Political Promise

Diary of a Politics Student #1: An Introduction

In Uncategorized on September 19, 2010 at 3:21 pm

Richard Maher is 16 years old and has just started A-Level Government and Politics. In this groundbreaking new series of posts, he will record his education within the world of politics and see how his opinions are shaped over the course of the year.

Firstly, an introduction is in order.  My name is Richard Maher, I’m 16 years-old and, quite frankly, I know very little about politics.  I’ve struggled to find a political source of information I can truly relate to and have taken it upon myself to record my mental journey (please excuse the infamous ‘X Factor’ metaphor) from a teenage, political novice to a man capable of holding an impressive conversation with a potential father-in-law about public spending, surely the perfect first impression.  I hope you can enjoy and learn with me as my political brain, hopefully, matures.

After watching the news recently, it seemed absurd to avoid the public spending cuts being employed by our new coalition government as my first topic, especially when it seemed so apparently obvious to me as to what was the perfect expenditure to ruthlessly slash; foreign aid.

I was sure I had more knowledge on the subject than a friend, who when I recently questioned, mistook what I had said for; “Foreignade”, a potential new, exotic, fizzy drink which he was pitifully surprised to have not seen advertised, but, being no expert, some research was still in order.  And it failed to change my mind.

Firstly; I fail to see, with our own economic problems on such a large-scale, why we should use taxpayer’s money to subsidise the incompetence of the third world.  It’s almost as if we are made to feel guilty for our free water and sufficient resources to house and feed our population, as if this is a fortunate fate we’ve fallen into.  This has taken Britain years of hard labour; shouldn’t we be able to enjoy it?  Of course we are in a favourable position as individuals in comparison to the unfortunate people born into poverty abroad but, as they say, charity comes from the heart, organisations are set up to directly help these people, and members of the public would get much greater satisfaction if they were to donate money themselves rather than resent the fact it was unwillingly stripped from their pocket.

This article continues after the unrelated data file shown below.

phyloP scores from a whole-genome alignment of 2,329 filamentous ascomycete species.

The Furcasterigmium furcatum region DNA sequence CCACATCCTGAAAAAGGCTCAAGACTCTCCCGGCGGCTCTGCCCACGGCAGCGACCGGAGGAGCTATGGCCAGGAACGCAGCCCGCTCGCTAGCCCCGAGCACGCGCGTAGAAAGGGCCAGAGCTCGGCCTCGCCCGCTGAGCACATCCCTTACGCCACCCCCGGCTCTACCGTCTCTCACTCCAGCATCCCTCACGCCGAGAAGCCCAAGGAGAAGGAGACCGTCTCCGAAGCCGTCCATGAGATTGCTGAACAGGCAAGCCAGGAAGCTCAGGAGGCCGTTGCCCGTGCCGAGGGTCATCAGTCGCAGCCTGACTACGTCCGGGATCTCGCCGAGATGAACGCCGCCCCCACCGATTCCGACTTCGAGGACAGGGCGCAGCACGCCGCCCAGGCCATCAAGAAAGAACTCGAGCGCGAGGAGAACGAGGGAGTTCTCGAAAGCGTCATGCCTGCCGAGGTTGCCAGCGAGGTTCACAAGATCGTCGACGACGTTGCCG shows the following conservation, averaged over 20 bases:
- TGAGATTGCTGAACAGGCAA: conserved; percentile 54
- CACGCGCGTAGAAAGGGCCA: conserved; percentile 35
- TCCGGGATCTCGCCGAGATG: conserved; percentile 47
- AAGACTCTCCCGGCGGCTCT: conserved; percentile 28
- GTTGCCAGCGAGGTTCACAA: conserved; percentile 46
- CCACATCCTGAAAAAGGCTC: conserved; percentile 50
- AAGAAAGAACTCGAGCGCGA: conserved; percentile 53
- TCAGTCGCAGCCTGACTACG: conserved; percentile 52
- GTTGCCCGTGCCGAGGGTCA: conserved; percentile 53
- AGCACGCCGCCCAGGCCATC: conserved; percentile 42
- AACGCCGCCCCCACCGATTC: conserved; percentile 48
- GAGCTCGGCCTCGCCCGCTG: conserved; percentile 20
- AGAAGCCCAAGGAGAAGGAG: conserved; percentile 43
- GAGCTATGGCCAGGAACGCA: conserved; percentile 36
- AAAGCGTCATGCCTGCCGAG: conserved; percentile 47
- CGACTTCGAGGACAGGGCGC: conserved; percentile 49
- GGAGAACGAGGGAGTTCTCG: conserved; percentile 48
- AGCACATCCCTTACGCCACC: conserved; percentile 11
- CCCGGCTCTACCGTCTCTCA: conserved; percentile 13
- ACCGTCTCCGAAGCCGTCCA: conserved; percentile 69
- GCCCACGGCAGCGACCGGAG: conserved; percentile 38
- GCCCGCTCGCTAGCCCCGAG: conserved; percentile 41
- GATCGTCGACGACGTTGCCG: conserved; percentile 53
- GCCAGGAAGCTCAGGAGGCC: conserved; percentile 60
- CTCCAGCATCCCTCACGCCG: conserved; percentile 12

These organisations are also a much safer method of providing aid to other countries in need.  For instance, taxpayer’s money instilled into the foreign aid budget was recently used to fund several million pounds for a TV show based on a Kenyan football team.  Is this really the most efficient way to spend this money whilst our own country languishes in heavy debt and Kenyans suffer in poverty?  In an even worse case scenario, the money could be given to a corrupt official who uses it to strengthen an extremist government and further suppress his/her people into misery.  ‘Supressing opposition’ is another common method of spending aid received from abroad, basically this means we’re funding weapons for smaller nations.  If promoting war in this fashion wasn’t bad enough, what if an extremist leader gains control in one of these vulnerable countries?  The weaponry we funded could, potentially, be turned on us.  Surely, injecting taxes into our own economy and generously funding direct help programmes such as ‘OXFAM’ is the safest, fairest and most rewarding way to use this money.

Even if the money from foreign aid was used in an attempt to strengthen the economy of the struggling nation, price inflation is sure to occur.  Wouldn’t this widen the division between the wealthier and the poorer citizens?  And, if even harder times fell upon the providers, such as Britain, it’s likely we’d be demanding our money back.  With no sustainable income, these nations would have little chance of returning the colossal fees and would plummet into an even more difficult situation than they were originally.

Overall, I find it totally absurd that whilst Britain struggles in debt we’ve increased the foreign aid budget from 6.8 billion to 7.7 billion for the coming financial year, when our proud NHS and important public sector jobs in our own country have been viciously hacked.  It is a dated and patronising concept which childishly bullies countries into ‘friendship’ and effectively buys their support and, in this period of the infamous deficit, it should be the first to go.


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